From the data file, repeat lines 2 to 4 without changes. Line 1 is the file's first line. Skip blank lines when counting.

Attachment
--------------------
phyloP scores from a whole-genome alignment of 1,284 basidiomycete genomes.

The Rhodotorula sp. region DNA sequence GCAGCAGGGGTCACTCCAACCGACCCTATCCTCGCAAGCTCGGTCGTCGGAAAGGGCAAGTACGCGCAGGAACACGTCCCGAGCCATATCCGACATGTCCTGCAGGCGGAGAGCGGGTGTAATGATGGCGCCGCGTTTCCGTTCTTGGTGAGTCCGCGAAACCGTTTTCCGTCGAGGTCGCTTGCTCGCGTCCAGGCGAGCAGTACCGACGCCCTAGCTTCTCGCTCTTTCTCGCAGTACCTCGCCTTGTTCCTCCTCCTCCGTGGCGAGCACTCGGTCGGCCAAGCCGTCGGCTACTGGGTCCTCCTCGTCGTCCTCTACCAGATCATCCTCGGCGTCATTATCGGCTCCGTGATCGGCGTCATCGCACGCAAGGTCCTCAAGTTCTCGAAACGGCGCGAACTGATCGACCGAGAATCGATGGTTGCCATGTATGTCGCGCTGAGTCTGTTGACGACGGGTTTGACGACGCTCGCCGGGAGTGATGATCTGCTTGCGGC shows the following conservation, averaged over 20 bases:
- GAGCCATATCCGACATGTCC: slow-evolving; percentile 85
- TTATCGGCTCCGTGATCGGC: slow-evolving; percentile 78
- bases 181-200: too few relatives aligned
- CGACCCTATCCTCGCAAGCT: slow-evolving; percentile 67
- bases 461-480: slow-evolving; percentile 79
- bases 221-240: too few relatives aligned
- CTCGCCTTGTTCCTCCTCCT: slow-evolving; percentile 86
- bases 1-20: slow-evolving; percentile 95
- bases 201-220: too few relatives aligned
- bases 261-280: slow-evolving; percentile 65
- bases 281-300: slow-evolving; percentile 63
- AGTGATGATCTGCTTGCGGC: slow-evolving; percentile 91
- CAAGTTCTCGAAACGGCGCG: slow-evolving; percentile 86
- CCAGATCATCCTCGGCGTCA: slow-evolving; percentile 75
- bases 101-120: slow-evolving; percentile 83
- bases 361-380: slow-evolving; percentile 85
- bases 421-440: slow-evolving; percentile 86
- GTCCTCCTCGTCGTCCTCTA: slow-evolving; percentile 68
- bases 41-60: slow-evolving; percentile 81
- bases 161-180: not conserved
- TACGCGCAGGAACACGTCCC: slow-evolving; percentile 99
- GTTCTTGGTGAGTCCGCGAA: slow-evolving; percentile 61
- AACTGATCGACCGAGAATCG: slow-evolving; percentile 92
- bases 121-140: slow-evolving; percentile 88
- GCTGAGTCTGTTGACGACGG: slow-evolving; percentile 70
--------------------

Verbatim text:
The Rhodotorula sp. region DNA sequence GCAGCAGGGGTCACTCCAACCGACCCTATCCTCGCAAGCTCGGTCGTCGGAAAGGGCAAGTACGCGCAGGAACACGTCCCGAGCCATATCCGACATGTCCTGCAGGCGGAGAGCGGGTGTAATGATGGCGCCGCGTTTCCGTTCTTGGTGAGTCCGCGAAACCGTTTTCCGTCGAGGTCGCTTGCTCGCGTCCAGGCGAGCAGTACCGACGCCCTAGCTTCTCGCTCTTTCTCGCAGTACCTCGCCTTGTTCCTCCTCCTCCGTGGCGAGCACTCGGTCGGCCAAGCCGTCGGCTACTGGGTCCTCCTCGTCGTCCTCTACCAGATCATCCTCGGCGTCATTATCGGCTCCGTGATCGGCGTCATCGCACGCAAGGTCCTCAAGTTCTCGAAACGGCGCGAACTGATCGACCGAGAATCGATGGTTGCCATGTATGTCGCGCTGAGTCTGTTGACGACGGGTTTGACGACGCTCGCCGGGAGTGATGATCTGCTTGCGGC shows the following conservation, averaged over 20 bases:
- GAGCCATATCCGACATGTCC: slow-evolving; percentile 85
- TTATCGGCTCCGTGATCGGC: slow-evolving; percentile 78